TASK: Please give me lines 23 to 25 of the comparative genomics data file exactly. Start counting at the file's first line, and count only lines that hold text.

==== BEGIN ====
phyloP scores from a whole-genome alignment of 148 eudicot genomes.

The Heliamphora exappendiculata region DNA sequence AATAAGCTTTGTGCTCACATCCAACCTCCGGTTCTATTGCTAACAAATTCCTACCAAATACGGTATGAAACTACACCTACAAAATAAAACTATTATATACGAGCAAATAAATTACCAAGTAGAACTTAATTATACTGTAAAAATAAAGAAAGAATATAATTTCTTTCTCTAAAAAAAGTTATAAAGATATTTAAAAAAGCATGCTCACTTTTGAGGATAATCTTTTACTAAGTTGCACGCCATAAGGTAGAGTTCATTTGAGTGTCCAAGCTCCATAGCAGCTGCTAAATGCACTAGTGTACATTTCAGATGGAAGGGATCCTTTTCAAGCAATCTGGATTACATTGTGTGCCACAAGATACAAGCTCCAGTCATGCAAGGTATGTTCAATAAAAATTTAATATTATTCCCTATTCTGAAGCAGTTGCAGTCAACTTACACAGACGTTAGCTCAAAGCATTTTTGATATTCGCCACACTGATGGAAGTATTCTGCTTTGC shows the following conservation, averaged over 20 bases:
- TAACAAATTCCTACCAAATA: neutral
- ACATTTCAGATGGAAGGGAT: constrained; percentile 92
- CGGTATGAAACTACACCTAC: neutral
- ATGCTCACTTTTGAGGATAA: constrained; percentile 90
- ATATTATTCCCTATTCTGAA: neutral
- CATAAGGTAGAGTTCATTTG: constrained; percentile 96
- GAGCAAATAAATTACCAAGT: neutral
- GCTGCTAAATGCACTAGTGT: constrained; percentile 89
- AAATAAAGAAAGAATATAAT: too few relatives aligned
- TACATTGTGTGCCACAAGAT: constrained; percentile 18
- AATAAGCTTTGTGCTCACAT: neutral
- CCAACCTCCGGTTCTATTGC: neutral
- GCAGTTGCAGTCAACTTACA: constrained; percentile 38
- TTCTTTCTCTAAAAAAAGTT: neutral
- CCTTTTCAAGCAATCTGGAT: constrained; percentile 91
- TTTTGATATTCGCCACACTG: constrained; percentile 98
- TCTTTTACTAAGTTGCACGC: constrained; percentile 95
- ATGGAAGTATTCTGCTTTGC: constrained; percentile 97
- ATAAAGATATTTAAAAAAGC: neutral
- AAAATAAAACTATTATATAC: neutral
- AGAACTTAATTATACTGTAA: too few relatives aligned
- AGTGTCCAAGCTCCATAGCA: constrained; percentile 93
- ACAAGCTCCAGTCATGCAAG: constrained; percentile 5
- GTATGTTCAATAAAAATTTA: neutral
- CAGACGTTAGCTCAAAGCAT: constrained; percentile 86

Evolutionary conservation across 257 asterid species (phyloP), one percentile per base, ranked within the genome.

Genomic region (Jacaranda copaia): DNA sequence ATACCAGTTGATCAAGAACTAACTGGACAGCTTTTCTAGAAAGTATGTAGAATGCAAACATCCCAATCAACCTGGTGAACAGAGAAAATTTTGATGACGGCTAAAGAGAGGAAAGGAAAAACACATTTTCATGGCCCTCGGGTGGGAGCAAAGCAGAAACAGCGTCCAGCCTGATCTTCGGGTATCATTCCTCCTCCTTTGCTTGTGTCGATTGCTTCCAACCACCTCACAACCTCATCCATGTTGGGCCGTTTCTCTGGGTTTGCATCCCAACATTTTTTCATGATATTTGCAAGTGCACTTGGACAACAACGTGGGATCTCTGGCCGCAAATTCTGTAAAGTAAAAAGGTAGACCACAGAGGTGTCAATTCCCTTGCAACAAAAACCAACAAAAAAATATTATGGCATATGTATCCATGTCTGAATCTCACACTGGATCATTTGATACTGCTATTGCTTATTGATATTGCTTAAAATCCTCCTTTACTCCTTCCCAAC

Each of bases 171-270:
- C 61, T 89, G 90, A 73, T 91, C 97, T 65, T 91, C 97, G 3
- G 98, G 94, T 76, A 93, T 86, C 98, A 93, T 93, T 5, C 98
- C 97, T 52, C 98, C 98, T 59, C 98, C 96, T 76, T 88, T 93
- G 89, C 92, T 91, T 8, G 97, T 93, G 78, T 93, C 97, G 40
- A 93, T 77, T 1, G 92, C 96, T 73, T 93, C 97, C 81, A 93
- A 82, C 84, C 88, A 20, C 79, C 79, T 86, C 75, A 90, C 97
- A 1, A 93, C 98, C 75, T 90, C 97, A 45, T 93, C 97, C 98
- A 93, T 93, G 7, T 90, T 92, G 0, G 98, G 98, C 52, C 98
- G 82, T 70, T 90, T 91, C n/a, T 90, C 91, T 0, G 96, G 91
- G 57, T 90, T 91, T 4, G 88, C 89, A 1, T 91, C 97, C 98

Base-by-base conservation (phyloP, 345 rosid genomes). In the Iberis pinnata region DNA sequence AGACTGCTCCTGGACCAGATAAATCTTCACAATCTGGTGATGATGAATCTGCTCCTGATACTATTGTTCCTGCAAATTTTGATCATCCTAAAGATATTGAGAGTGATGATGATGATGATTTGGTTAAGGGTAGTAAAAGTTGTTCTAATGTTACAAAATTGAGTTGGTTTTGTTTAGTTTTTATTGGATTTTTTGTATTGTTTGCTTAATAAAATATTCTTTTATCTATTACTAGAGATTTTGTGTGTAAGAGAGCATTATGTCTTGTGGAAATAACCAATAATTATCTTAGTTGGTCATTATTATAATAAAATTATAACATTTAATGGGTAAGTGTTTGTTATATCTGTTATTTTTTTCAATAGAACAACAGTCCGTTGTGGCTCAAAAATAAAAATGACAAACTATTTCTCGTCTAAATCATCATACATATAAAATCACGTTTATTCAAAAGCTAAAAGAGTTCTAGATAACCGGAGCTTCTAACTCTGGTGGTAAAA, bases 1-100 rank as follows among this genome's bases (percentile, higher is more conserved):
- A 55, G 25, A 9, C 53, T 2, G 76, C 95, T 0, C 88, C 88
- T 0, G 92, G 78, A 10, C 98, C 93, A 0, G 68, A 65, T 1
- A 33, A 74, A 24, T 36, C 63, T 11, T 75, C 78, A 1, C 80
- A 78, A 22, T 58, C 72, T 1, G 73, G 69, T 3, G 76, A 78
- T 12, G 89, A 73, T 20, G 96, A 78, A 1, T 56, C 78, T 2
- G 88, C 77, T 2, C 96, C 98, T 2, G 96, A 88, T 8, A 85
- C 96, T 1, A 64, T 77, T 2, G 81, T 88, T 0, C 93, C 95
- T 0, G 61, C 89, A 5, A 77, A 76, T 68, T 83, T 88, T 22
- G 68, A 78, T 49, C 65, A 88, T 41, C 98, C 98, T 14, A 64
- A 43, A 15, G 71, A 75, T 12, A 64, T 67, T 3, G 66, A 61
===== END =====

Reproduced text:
- AGAACTTAATTATACTGTAA: too few relatives aligned
- AGTGTCCAAGCTCCATAGCA: constrained; percentile 93
- ACAAGCTCCAGTCATGCAAG: constrained; percentile 5